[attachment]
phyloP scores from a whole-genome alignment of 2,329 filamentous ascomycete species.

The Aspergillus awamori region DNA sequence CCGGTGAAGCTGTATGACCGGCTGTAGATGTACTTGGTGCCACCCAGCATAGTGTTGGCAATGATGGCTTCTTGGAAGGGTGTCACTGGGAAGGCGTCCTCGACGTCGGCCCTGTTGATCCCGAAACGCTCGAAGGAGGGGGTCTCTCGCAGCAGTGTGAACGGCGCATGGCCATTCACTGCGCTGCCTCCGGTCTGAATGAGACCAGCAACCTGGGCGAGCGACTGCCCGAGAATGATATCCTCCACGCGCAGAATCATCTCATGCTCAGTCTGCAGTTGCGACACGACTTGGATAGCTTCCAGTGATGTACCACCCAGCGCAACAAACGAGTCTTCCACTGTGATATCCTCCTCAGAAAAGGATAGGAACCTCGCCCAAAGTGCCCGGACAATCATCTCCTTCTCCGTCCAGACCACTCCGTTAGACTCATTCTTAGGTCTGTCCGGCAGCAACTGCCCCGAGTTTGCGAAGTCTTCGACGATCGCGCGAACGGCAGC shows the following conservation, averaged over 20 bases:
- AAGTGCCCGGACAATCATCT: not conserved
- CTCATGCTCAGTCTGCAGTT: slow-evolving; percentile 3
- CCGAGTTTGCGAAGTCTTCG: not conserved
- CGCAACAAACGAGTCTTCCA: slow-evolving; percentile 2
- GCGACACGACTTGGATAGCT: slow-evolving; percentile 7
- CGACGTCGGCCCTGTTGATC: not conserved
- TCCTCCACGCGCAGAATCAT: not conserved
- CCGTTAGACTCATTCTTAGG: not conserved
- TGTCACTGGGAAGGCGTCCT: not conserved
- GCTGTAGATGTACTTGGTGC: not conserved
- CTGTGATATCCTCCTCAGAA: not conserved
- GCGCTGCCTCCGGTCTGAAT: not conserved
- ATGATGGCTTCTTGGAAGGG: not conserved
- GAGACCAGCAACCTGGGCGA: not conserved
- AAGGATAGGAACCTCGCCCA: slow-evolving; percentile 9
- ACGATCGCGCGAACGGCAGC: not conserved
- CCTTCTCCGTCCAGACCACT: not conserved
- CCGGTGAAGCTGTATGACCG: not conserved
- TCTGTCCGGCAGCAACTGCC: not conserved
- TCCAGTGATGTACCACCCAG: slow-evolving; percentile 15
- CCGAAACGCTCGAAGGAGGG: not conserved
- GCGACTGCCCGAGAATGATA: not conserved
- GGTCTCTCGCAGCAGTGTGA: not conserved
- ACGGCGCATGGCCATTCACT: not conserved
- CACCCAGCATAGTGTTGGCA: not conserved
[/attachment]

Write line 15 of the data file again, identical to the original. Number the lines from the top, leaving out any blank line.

- ATGATGGCTTCTTGGAAGGG: not conserved